After checking in and dropping your bags you’re off for an afternoon of fishing—no delays, no downtime, no better way to get acclimated. Lunch every day is served on board each group’s designated cabin cruiser, piloted by experienced, licensed guides who know all the best fishing spots around Noyes, Lulu and Baker Islands—places with names like Pineapple, Granite and Rockpile.
Returning to Waterfall around 4:30 in the afternoon, you disembark and your catch is hauled up to the main dock, where the fish are weighed, hung up and trophy photos taken. After that most guests repair to their rooms to clean up and change—while their catch is cleaned, filleted, flash-frozen and vacuum-packed for the trip home.
That’s right. In addition to an unforgettable fishing and nature experience, each guest typically goes home with anywhere between 50 and 100 lbs. of the freshest fish on the planet, providing months of fine dining that creates lasting memories every time you sit down to enjoy the delicious fruits (or fish) of your labors.
The next step in the daily routine if you’re at Waterfall usually involves a stop at the Lagoon Saloon which, true to its name, overlooks the saltwater lagoon and Tongass National Forest. It’s not hard to see why guests enjoy relaxing while playing poker or ping pong, shooting pool, throwing darts, checking their email on the saloon’s guest computers, or catching up on the latest sports on the big-screen satellite TV. And if you really feel the need for a more formal gathering, the TV room converts into a comfortable meeting room for 40-50 people.
This is followed by a huge all-you-can-eat buffet dinner from 6-8 pm in the resort’s dining room (actually the old Cannery Manager’s house) overlooking picturesque Ulloa Channel. The vast array of appetizers, entrees, breads, pastries, soups and salads are prepared fresh daily and the complementary selection of house wines flows unabated.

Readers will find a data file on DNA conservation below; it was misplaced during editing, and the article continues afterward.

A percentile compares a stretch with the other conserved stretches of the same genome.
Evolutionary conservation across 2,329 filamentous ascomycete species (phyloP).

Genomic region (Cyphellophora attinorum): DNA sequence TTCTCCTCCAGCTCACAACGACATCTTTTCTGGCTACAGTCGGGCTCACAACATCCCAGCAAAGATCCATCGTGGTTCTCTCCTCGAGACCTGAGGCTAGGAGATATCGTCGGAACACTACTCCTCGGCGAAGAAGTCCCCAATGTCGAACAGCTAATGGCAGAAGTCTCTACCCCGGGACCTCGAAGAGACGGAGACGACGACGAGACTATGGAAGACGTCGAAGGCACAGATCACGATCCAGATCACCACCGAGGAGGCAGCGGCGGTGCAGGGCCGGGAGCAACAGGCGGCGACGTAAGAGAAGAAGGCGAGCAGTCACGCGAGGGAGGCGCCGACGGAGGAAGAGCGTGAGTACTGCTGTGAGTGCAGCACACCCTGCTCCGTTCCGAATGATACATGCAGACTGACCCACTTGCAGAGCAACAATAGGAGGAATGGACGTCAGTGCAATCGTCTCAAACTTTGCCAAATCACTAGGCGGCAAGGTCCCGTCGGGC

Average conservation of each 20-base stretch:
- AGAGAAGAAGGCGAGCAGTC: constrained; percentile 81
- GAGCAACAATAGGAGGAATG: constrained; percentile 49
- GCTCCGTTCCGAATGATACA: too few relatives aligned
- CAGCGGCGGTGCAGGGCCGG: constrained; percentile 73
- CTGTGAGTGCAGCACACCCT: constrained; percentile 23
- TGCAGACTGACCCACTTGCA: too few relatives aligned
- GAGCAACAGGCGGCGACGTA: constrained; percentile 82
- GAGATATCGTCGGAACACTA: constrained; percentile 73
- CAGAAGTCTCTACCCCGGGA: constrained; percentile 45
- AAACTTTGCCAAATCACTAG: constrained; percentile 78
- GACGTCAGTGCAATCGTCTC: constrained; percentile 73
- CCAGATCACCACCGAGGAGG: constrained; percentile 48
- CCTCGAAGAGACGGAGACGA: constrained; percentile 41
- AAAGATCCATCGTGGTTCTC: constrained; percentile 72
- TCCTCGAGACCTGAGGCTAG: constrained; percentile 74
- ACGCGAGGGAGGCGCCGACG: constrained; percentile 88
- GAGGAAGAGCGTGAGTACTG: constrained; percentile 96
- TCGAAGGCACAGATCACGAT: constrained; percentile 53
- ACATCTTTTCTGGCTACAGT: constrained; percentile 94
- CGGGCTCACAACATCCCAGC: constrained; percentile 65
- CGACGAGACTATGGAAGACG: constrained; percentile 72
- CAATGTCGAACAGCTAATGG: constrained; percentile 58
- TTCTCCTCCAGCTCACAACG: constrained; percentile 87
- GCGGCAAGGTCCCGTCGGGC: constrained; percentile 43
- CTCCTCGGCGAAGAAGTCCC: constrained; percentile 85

Later, you can opt for a hike to the waterfall (it’s usually light until after 10 pm during the Summer fishing season), relax some more in the Lagoon Saloon, or head back to your room for a well-deserved night’s sleep before getting up early the next morning and doing it all over again—armed with a thermos full of bloody marys, a cooler full of beer, your made-to-order lunch from the Waterfall’s kitchen staff and fully decked out in your waterproof boots, slicker overalls and hooded jacket., all supplied by the resort as part of your stay.
Whether you opt for a 3-day package, a 6-day package or something in between, one thing’s for sure—you won’t ever look at fishing the same way again. As the people at Waterfall say: “You will catch fish.” Granted, it’s not the cheapest trip you’ll ever take, but let’s do some quick math: accommodations, food and beverages, wall-to-wall fishing—and don’t forget your catch. I don’t know about you, but where I live 50 lbs. of wild Pacific salmon will set you back anywhere from $1,250 to $1,500 easy. Not a bad day’s work, as they say.
Most importantly, ask yourself: What is it worth to have a life-changing experience like this? To feel at one with nature? To see some of the last truly wild country in the U.S.? To form a lasting bond with your boatmates over a unique shared adventure that few people ever have? To discover, most importantly, that there’s a huge difference between “fishing” and “catching fish.”